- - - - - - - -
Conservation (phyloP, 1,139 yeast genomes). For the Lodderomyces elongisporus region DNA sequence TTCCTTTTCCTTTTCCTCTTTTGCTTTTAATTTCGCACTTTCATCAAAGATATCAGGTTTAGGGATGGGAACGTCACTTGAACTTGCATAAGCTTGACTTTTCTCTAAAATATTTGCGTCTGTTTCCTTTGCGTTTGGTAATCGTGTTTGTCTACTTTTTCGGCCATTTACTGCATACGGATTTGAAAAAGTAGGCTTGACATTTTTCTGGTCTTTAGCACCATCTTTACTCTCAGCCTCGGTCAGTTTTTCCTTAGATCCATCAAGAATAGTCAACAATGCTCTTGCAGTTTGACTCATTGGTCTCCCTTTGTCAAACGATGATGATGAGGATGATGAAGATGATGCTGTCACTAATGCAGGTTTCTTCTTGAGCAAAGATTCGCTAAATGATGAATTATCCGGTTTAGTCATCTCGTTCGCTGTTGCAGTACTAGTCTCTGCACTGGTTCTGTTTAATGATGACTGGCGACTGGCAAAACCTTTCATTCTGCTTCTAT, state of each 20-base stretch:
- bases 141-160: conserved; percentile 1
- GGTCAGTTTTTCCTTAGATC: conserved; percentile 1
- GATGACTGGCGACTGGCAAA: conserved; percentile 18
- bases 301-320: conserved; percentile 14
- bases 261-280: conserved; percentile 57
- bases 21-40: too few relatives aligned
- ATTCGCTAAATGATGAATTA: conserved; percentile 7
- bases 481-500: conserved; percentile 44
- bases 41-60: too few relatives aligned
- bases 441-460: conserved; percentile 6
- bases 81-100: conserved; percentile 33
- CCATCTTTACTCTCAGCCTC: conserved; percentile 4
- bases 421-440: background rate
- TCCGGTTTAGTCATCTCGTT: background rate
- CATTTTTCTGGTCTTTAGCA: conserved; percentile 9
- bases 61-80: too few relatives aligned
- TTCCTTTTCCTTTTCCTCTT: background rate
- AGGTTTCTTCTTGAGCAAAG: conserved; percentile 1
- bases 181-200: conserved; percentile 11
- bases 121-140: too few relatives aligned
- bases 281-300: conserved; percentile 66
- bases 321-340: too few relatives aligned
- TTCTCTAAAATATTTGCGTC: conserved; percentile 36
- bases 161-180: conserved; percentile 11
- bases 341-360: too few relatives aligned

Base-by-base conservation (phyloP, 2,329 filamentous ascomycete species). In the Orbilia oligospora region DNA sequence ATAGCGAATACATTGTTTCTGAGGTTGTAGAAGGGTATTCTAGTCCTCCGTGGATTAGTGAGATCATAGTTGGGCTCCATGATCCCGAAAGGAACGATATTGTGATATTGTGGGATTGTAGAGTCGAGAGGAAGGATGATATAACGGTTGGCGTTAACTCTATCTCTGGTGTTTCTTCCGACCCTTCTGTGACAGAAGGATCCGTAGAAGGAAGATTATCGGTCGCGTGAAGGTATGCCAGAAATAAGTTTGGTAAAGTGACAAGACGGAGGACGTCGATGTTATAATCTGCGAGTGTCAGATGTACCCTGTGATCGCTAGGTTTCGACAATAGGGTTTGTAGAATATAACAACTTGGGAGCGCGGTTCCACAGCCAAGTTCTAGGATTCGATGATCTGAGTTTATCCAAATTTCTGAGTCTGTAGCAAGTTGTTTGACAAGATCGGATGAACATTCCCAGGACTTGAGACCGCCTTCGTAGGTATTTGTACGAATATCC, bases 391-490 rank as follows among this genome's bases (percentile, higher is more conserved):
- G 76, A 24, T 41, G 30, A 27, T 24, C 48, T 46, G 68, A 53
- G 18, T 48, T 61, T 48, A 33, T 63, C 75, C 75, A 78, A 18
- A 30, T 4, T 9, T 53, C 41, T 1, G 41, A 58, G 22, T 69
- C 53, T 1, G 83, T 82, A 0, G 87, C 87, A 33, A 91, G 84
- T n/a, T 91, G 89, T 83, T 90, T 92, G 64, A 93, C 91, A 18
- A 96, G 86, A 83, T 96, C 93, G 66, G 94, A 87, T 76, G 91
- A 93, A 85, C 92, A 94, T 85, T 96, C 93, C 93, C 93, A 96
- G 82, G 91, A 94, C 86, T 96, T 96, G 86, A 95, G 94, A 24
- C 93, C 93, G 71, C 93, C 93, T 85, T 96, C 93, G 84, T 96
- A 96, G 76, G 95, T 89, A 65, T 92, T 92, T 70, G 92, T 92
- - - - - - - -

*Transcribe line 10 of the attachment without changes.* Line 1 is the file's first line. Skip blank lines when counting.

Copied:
- bases 41-60: too few relatives aligned